China's economy worsens in July, industrial growth at 17-year low as trade war escalates

China's economy worsens in July, industrial growth at 17-year low as trade war escalates

Output at China's factories is being hit by the trade war with the US and a slowing global
Output at China's factories is being hit by the trade war with the US and a slowing global economy AFP/STR

BEIJING: China's economy showed further signs of strain in July with output at its factories falling to its lowest level in 17 years, while investment and retail sales slowed, official data showed Wednesday (Aug 14).

The figures are the latest to highlight how the world's second-largest economy is being battered by an escalating trade war with the United States and slowing global demand.

Industrial output increased 4.8 per cent year-on-year in July, down from 6.3 per cent in June and marking the weakest pace since 2002. It was also well below the 6 per cent forecast by economists in a Bloomberg News survey.

"Given the complicated and grave external environment and the mounting downward pressure on the economy at home, the foundation for sustainable and healthy growth of the economy still needs to be consolidated," said Liu Aihua, a spokeswoman for the National Statistics Bureau, which released the data.

The data also showed China's billion-strong army of consumers were showing signs of becoming more frugal.

Retail sales, which have long been a bright spot for the economy, slowed to a 7.6 per cent rise last month, sharply down from 9.8 per cent in June.

The news highlights the battle China's leaders have in trying to navigate the country's economy from exports and government investment to one driven by domestic consumption.

Infrastructure investment, which Beijing has been counting on to stabilise the economy, also dropped back, as did property investment, which has been a rare bright spot despite worries of potential housing bubbles.

Crude steel output fell for a second straight month, while production of motor vehicles continued to fall by double digits. Hi-tech manufacturing output rose by a slower 6.6 per cent, and the country's power output edged up just 0.6 per cent.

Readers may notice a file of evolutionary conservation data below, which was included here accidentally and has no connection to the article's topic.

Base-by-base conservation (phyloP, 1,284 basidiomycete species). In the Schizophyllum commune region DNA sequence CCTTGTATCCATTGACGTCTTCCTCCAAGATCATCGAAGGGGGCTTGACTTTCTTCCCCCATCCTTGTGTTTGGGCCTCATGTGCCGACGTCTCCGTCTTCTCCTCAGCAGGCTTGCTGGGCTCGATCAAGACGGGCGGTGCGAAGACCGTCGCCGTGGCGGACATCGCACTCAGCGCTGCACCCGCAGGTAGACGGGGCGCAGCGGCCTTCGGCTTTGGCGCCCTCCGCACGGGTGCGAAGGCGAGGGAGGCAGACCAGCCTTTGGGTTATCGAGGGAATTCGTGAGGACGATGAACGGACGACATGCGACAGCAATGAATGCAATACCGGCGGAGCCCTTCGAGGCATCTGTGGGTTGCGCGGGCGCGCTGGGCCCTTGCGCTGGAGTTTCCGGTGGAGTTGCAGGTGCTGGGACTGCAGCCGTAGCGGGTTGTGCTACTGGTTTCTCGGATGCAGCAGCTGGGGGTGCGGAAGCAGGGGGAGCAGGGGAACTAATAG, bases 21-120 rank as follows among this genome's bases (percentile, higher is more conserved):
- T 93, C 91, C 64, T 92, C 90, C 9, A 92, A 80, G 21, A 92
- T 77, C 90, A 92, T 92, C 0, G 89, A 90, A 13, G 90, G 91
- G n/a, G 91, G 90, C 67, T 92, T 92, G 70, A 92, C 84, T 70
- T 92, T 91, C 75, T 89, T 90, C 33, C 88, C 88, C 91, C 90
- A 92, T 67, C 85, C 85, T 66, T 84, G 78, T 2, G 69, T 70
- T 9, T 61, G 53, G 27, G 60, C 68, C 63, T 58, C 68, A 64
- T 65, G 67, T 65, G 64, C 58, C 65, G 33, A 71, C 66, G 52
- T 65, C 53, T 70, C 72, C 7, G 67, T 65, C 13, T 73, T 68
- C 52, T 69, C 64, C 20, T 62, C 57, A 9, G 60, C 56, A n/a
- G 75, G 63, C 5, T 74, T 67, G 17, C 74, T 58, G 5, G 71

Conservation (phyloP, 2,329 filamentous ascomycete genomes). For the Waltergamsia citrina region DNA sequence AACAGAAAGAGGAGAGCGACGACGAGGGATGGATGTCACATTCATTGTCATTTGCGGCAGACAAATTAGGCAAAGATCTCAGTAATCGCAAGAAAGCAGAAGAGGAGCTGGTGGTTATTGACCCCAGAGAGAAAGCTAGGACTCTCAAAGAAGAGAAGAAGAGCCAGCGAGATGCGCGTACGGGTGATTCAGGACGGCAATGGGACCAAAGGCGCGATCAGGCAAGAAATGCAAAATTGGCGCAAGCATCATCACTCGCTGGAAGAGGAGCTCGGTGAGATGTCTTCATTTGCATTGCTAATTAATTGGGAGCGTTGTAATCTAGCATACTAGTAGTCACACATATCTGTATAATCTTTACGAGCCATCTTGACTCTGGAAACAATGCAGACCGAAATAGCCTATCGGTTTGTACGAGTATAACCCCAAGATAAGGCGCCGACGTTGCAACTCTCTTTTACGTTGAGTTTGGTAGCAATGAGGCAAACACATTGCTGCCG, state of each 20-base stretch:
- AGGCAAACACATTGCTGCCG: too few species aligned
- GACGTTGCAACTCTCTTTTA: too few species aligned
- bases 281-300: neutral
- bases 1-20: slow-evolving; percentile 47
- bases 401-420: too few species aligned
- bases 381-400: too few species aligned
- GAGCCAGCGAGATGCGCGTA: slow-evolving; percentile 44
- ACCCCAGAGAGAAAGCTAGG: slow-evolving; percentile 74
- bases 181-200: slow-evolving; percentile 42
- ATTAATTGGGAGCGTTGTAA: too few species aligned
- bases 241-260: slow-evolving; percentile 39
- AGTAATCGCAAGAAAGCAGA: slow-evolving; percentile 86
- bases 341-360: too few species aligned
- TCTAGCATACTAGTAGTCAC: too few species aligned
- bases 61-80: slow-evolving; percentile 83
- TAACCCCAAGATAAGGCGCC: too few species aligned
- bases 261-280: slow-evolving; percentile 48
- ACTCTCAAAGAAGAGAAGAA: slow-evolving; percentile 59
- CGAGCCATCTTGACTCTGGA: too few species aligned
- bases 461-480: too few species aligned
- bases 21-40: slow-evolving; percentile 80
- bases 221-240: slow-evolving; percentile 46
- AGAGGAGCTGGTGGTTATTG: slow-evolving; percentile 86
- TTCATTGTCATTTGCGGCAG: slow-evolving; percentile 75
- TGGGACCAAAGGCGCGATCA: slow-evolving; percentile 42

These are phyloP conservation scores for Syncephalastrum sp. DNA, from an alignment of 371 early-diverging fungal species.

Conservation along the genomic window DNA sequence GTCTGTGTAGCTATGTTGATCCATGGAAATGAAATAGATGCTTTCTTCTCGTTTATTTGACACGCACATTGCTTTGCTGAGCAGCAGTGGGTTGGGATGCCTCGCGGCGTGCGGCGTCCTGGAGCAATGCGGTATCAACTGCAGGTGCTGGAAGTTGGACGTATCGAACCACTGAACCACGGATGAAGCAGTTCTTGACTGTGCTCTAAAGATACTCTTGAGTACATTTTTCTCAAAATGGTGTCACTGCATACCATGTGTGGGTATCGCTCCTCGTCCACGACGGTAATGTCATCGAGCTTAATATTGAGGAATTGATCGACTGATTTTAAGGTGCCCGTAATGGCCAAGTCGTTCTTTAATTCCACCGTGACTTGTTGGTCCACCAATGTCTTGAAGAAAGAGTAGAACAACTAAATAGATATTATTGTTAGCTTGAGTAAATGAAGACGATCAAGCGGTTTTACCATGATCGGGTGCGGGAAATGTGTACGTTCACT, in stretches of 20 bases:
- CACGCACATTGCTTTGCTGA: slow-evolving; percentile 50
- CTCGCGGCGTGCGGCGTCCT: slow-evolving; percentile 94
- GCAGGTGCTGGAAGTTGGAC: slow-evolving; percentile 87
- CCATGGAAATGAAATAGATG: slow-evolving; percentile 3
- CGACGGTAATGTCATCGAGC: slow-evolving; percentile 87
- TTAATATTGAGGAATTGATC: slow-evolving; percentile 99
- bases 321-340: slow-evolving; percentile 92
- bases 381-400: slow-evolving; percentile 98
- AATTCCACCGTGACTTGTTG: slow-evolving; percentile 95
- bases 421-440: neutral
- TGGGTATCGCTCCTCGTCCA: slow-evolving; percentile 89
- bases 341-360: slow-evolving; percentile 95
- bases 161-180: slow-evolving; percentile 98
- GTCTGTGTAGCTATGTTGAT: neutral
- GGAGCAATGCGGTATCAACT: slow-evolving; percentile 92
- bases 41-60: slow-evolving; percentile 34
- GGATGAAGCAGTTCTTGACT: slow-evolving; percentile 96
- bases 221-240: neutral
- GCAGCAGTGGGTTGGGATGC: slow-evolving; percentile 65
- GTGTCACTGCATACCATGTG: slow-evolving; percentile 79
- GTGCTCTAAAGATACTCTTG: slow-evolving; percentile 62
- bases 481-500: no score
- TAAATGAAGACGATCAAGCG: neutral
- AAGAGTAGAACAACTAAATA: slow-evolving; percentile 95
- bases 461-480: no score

"China's economy needs more stimulus because the headwinds are pretty strong and today's data is much weaker than consensus," said Larry Hu, head of Greater China economics at Macquarie Group in Hong Kong.

"The economy is going to continue to slow down. At a certain point, policymakers will have to step up stimulus to support infrastructure and property. I think it could happen by the end of this year."


China's economic growth cooled to a near 30-year low of 6.2 per cent in the second quarter, and business confidence has remained shaky, weighing on investment.

While officials have cautioned it would take time for higher infrastructure spending to kick in, construction growth has been more subdued than expected.

Fixed-asset investment rose 5.7 per cent in January-July from the same period last year, lagging expectations of a 5.8 per cent gain and dipping from the previous reading.

But readings by sector showed a more marked loss of momentum in critical areas at the start of the third quarter.

Infrastructure investment rose 3.8 per cent in the first seven months from a year earlier, slowing from 4.1 per cent in the first half despite massive local government bond issuance, mainly to fund road and rail projects and other civic works.


The economic malaise makes it more difficult for President Xi Jinping to fight back forcefully against Washington - which is using tariffs as leverage to try to force Beijing into opening up its markets.

Recent months have been marked by a sudden escalation in the year-long S.-China trade war that has raised risks for both economies and sparked fears of a global recession.

A brief ceasefire was shattered earlier this month after US President Donald Trump vowed to impose a 10 per cent tariff on more Chinese goods from Sep 1.

China let its yuan currency slide to an 11-year low days later, prompting the US Treasury Department to label Beijing a currency manipulator.

Some relief came on Tuesday, however, after Trump said he would delay duties on some Chinese imports including cellphones and other consumer goods, in an apparent effort to blunt tariffs' impact on US holiday sales.

Still, new tariffs will go into effect next month on about half of Washington's US$300 billion target list of Chinese goods, and analysts say the chance of any durable trade deal after the recent escalations has sharply receded.

Source: Agencies/hm